I describe the hudson jobs for Mojarra and the automated tests run by those jobs.
Here's a look at a draft of the JSF 2.2 JSR we plan to file with JCP.
Mojarra 2.1.0-b11 will likely be the final release of 2.1.0.
Ed announces release candidate 1 of Mojarra 2.1.0.
The Mojarra JSF Developer community can now know when it is safe to check in to the Mojarra source code repository.
In order to bring the testing matrix for Mojarra more in line with Oracle’s current engineering investment, we are planning to have all future Mojarra builds that are targeting the upcoming JSF 2.1 specification only support JavaSE 6 and beyond. Any 2.0.X and 1.2 builds will still continue to be built with Java SE 5.
I ask for people to share their thoughts on what wastes time during development with JSF.
This quick entry announces that we've started work on JSF 2.1 in earnest.
At the very beginning of my full time programmer career, when I worked at Silicon Graphics, Larry Wall and Randal Schwartz gave a brown bag session about their now legendary camel book. Naturally, I had them sign my copy, the front page of which I proudly display at left. Notice the “There’s More Than One Way To Do It!” stamp at the top. For better or worse, Perl is famous for this property. Less famous (or perhaps even infamous) for having more than one way to do it is JSF.
At the JSFdays conference last week, I was having lunch with a friend who is an experienced developer and the topic turned to JSF deployments in large projects. He mentioned that his project was bitten by the fact that there was more than one way to do it in JSF. If you give developers more than one way to do something, they'll take advantage of that capability. But, in a large project with many developers, this can lead to confusion and unmaintainability.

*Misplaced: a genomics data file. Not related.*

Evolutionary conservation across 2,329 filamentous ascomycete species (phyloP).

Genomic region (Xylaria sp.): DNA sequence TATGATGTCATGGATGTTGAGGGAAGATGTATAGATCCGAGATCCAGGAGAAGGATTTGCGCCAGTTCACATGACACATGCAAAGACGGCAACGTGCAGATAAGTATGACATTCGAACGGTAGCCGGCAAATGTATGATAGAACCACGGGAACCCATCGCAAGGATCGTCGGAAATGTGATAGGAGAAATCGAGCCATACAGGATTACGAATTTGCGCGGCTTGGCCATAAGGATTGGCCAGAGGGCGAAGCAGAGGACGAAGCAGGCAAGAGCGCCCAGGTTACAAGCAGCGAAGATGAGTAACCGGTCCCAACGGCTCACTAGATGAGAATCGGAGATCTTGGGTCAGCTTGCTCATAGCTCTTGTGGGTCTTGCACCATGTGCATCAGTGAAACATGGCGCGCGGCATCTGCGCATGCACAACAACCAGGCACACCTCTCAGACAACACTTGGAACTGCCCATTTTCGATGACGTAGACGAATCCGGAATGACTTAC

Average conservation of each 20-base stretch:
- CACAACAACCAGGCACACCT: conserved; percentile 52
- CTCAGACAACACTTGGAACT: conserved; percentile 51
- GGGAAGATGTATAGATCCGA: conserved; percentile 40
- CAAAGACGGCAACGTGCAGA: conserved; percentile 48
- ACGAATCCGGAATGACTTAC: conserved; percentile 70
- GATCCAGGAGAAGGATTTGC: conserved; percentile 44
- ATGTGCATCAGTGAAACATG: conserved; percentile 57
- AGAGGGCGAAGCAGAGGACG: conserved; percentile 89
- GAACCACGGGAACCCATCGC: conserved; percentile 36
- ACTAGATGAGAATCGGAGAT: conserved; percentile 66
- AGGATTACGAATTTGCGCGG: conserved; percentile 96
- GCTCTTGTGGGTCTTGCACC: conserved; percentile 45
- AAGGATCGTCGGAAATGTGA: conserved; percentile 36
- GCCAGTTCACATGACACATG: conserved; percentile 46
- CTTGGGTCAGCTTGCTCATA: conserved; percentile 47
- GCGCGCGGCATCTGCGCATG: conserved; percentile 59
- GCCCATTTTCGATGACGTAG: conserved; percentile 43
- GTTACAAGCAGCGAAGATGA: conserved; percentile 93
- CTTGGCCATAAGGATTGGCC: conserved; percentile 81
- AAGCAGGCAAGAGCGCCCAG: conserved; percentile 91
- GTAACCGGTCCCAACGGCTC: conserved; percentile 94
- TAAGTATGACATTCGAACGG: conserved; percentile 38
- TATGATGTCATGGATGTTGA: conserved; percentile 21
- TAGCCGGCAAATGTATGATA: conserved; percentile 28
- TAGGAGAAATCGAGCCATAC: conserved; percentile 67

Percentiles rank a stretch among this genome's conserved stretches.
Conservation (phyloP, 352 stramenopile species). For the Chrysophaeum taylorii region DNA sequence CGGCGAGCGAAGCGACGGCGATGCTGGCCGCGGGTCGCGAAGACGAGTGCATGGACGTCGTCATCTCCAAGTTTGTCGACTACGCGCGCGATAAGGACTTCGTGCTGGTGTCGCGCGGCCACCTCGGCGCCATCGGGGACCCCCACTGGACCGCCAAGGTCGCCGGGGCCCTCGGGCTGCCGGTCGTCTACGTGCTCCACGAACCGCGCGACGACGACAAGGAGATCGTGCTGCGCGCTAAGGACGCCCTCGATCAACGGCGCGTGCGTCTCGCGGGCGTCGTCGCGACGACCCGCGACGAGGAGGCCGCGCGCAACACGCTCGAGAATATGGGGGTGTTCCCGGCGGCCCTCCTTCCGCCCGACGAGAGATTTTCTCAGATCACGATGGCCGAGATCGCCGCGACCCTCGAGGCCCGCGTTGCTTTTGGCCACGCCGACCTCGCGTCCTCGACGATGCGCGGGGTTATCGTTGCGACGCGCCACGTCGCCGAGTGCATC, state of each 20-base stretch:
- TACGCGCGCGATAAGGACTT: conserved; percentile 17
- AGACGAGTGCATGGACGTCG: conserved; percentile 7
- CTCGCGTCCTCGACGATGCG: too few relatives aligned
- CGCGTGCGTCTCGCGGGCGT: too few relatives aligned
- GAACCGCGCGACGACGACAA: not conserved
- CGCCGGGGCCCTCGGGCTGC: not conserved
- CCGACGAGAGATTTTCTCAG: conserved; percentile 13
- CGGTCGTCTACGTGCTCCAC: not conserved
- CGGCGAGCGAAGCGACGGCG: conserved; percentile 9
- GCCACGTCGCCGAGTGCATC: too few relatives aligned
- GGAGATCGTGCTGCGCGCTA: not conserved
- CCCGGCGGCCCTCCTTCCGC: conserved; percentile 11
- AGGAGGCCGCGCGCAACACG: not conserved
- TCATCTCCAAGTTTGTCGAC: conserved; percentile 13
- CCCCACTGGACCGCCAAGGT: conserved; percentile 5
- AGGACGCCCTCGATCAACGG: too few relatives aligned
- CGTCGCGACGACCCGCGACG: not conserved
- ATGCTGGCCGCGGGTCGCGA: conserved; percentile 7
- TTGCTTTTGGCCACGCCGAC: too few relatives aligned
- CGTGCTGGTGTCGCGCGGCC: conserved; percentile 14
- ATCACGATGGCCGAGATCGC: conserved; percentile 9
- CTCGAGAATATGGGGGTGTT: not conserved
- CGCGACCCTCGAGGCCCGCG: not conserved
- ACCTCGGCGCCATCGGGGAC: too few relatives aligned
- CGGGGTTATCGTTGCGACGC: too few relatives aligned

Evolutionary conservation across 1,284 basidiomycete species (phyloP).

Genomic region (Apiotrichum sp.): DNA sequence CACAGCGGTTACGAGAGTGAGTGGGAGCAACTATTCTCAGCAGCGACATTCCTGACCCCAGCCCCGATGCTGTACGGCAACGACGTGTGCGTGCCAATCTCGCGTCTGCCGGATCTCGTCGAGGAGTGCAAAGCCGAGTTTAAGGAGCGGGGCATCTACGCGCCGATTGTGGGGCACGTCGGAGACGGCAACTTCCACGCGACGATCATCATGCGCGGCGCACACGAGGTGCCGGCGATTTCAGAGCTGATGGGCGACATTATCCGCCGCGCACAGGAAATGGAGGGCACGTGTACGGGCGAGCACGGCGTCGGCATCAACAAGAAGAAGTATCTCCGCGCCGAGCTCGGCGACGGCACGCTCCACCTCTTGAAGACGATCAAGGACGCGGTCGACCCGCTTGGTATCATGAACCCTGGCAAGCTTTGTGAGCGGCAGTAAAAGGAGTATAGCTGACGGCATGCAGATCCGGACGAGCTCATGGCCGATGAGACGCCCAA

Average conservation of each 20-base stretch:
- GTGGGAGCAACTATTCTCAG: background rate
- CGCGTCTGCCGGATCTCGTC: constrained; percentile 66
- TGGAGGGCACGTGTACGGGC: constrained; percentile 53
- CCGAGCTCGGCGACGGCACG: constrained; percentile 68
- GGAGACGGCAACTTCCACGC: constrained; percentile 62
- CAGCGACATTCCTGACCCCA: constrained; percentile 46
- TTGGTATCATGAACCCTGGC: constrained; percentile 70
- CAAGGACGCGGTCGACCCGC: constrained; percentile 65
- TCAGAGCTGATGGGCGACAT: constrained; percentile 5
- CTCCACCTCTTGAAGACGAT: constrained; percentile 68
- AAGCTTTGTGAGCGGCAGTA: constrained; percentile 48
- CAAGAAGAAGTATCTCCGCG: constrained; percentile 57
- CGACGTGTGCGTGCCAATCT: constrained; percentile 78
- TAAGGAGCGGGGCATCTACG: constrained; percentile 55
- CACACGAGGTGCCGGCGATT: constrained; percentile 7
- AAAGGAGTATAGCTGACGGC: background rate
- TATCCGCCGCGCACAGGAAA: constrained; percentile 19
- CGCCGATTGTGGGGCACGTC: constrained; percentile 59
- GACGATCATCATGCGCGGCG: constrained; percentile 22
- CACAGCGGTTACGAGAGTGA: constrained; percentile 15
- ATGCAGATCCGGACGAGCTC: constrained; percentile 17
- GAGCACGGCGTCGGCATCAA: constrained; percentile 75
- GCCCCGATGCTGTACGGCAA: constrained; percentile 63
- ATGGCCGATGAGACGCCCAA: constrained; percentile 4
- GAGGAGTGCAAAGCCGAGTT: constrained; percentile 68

The simplest remedy is to establish firm and strong conventions for how to do things for which there is more than way one to do it. Of course, this is easier said than done, but I believe, as do Wall and Schwartz, that having more than one way to do it is generally an asset rather than a liability.
Ed shares his thoughts on a blog entry that is very critical of JSF.
I provide an annotated extract of Sebastian Hennebrueder's JS2 Evaluation and Test blog entry.
How to do Facelet custom tag handlers in JSF2.
I relate a quick story about a Mojarra code review that was gratifying.
I describe new subscription/unsubscription processes for email@example.com.
I assert that projects that have agressive schedules with clearly defined priorities combined with a lean team to meet that schedule will tend to generate software ghettos.
Ed is trying a new time management scheme: The Pomodoro Technique.
In this short entry, I'd like to bring to your attention a nifty CMS engine built on top of JavaEE: flexive.
JSR-276 is targeted at IDE vendors and the JSF component library vendors who depend on them for exposing their components to developers. The idea of JSR-276 is to let JSF component library vendors provide a far richer set of descriptive data about their components so that JSR-276 compliant tools can expose that data to the use
Ed responds to Byrne and Sulaycki of SpiderLabs about their upcoming BlackHat presentation about view state security in JSF.
An idea for a project: a JSF memcached range component.